- The Washington Times - Saturday, February 21, 2004

RICHMOND — Virginia Lt. Gov. Timothy M. Kaine said he was surprised by a recent proposal from House Republicans to eliminate $520 million in business tax exemptions, adding that the bill could scare away businesses.

“In a time when the health of the economy is everybody’s major concern, taxes that really go after major employers in Virginia — I think most of us were just stunned that they would go that direction,” Mr. Kaine told The Washington Times.

The Democratic lieutenant governor said he was glad that Republican lawmakers have recognized the need for additional revenue to preserve the state’s fiscal integrity, but said they are going about it in a way that is harmful to business.

“There are a lot of jobs at stake,” he said in an exclusive interview. “They are proposing a way of raising revenue that I think will have a maximum effect in hurting jobs, and that’s the last thing we ought to be doing right now.”

Mr. Kaine said he supports a tax increase that falls somewhere between Gov. Mark Warner’s $1 billion plan, which has died in the House, and Fredericksburg Republican state Sen. John H. Chichester’s $2.5 billion plan, which the Senate approved in a 27-12 vote Friday.

Mr. Kaine, who turns 46 on Thursday, is expected to be challenged by Republican Attorney General Jerry W. Kilgore in the 2005 election.

As of Dec. 31, Mr. Kaine had a little more than $1 million in campaign funds and Mr. Kilgore had about $1.5 million, according to financial reports filed with the state Board of Elections.

In addition, the Virginians for Jerry Kilgore political action committee had collected about $2.5 million through the end of last year. The Kaine for Governor and TimPAC political action committees had collected about $2.2 million by Dec. 31.

“I think that clearly a factor for me is going to be how successful Mark is, and that makes me feel good because nobody has ever made money betting against Mark Warner,” Mr. Kaine said.

Mr. Kaine noted that he and Mr. Warner went to law school together, and he calls the governor a “longtime friend.”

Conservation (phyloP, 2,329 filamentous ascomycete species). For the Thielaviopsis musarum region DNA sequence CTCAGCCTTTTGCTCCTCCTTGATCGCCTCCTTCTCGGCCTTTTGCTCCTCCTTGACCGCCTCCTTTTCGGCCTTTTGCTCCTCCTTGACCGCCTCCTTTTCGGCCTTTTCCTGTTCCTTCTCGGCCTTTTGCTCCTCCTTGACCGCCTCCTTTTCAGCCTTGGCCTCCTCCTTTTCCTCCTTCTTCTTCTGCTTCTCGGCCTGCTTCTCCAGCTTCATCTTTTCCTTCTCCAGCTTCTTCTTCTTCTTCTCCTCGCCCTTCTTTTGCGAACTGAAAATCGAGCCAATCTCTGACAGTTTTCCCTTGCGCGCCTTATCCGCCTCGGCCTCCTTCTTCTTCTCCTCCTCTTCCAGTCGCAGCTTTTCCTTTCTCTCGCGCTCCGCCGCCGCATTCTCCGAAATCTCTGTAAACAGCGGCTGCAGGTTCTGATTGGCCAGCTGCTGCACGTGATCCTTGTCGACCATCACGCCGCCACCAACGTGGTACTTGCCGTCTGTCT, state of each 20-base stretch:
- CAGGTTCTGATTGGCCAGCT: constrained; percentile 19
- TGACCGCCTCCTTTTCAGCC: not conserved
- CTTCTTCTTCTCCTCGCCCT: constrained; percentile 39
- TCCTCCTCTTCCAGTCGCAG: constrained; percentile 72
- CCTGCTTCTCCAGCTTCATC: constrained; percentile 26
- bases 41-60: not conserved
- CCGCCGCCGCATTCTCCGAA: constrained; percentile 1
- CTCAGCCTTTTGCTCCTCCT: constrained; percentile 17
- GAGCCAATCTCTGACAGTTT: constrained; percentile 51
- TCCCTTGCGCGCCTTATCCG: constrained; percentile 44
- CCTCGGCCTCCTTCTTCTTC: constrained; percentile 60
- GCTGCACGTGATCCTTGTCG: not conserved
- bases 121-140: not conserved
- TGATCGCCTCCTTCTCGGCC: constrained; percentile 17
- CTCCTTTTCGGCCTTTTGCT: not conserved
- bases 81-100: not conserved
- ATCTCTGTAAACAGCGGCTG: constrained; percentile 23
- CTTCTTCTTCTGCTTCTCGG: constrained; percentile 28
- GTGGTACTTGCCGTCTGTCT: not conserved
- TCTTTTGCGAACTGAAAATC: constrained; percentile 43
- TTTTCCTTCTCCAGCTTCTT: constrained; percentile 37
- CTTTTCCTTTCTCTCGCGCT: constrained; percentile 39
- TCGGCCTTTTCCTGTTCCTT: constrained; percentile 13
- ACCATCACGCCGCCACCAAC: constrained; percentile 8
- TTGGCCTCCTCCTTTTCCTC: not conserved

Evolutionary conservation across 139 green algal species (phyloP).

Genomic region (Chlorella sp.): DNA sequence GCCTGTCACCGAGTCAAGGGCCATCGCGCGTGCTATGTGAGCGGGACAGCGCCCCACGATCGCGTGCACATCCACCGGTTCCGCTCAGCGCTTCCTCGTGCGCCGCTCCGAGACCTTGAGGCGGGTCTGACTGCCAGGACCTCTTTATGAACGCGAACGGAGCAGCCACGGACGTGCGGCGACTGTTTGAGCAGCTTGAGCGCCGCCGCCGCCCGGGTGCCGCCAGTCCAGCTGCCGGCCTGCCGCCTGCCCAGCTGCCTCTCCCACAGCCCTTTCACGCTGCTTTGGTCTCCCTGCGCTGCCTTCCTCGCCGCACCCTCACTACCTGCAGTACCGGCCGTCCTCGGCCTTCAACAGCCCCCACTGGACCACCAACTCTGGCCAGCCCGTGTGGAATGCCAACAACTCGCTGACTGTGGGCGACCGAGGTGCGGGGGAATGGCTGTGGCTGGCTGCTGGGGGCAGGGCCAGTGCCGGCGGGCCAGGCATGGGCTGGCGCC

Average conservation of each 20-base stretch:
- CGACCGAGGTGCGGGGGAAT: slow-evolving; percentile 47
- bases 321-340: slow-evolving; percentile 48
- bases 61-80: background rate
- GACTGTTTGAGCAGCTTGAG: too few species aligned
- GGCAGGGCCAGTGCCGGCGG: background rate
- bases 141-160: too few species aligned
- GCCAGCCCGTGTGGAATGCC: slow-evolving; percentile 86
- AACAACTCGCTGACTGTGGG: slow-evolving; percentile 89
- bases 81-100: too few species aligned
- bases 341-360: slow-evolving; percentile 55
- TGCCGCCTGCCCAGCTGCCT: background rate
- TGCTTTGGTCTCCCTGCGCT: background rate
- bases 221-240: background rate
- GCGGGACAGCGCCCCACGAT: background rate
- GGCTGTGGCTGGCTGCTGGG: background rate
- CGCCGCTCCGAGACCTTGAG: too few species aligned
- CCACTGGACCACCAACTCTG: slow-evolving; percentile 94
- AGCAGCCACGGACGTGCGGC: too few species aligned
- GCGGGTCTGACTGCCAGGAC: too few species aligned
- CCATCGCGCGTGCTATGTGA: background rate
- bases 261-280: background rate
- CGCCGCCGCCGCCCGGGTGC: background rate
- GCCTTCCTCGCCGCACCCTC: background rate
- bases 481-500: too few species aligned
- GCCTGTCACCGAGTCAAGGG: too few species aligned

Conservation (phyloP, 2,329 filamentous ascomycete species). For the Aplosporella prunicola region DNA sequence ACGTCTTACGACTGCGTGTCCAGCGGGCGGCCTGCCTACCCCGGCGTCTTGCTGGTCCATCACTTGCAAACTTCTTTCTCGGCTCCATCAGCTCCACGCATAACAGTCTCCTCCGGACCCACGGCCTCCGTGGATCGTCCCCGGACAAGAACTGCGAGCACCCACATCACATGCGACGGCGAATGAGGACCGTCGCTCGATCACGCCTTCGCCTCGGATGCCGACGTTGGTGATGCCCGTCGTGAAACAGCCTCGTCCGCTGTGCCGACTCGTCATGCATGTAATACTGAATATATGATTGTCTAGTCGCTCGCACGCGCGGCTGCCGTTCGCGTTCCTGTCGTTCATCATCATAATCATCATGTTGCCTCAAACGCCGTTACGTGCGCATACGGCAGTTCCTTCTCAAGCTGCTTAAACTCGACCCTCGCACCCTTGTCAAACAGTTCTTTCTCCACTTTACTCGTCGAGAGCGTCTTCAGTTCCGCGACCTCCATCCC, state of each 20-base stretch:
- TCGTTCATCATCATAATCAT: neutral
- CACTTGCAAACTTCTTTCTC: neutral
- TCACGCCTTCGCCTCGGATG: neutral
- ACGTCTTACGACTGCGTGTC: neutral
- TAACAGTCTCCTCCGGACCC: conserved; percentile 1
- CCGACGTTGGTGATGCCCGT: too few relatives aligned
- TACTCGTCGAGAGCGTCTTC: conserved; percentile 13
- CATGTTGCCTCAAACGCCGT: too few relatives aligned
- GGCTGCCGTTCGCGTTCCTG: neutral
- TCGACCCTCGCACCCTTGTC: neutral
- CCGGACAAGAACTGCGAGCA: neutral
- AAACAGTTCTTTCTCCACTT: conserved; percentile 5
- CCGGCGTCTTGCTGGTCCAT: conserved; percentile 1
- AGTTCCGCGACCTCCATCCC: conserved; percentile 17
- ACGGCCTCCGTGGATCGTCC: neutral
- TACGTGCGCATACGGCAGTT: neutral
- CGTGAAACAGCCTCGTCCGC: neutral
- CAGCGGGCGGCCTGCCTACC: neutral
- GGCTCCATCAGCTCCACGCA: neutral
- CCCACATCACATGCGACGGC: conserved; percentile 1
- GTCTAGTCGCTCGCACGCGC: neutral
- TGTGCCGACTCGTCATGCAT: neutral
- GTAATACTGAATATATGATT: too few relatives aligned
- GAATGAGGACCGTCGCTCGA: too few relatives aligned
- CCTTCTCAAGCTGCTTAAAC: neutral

On the budget, he praised Mr. Warner’s and Mr. Chichester’s proposals, particularly the Chichester plan, which devotes money to transportation.

Mr. Chichester’s plan would raise the state sales tax from 4.5 percent to 5.5 percent, increase the state gas tax from 17.5 cents per gallon to 20.5 cents per gallon and would reorder income tax brackets, raising rates for those who earn more than $100,000.

The House on Tuesday indicated that some type of tax increase is likely this year in passing a bill that would raise $520 million in revenue from businesses by eliminating a variety of exemptions. The bill emerged last week as the House’s answer to Mr. Chichester’s proposal.

Citing his experience as a Richmond official when the city’s bond rating was downgraded, Mr. Kaine said he feels a particular need to get the state’s finances in order to preserve its AAA bond rating.

Richmond’s bond rating was downgraded just as Mr. Kaine was elected to the City Council in 1994, and though he and other leaders tried to undo the damage, it took the city eight years to get the rating upgraded again.

“It was eight years of trying to prove again that we knew what fiscal responsibility was [in order] to get an upgrade,” said Mr. Kaine, who later became Richmond’s mayor. “If we lose the AAA rating, we will pay increased interest costs for many years, and we won’t have that cachet in terms of attracting business, and it’s going to be awhile before we get it back. And I ultimately think that threat will be powerful enough to bring about a deal at the conference table.”

A key item in his legislative agenda this session is a bill that would allow the creation of a four-year university in Southside Virginia.

Mr. Kaine also supports a bill that would allow Richmond residents to elect their mayor, which is likely to pass both chambers, and one that would allow judges to commit children for juvenile gun offenses more easily.

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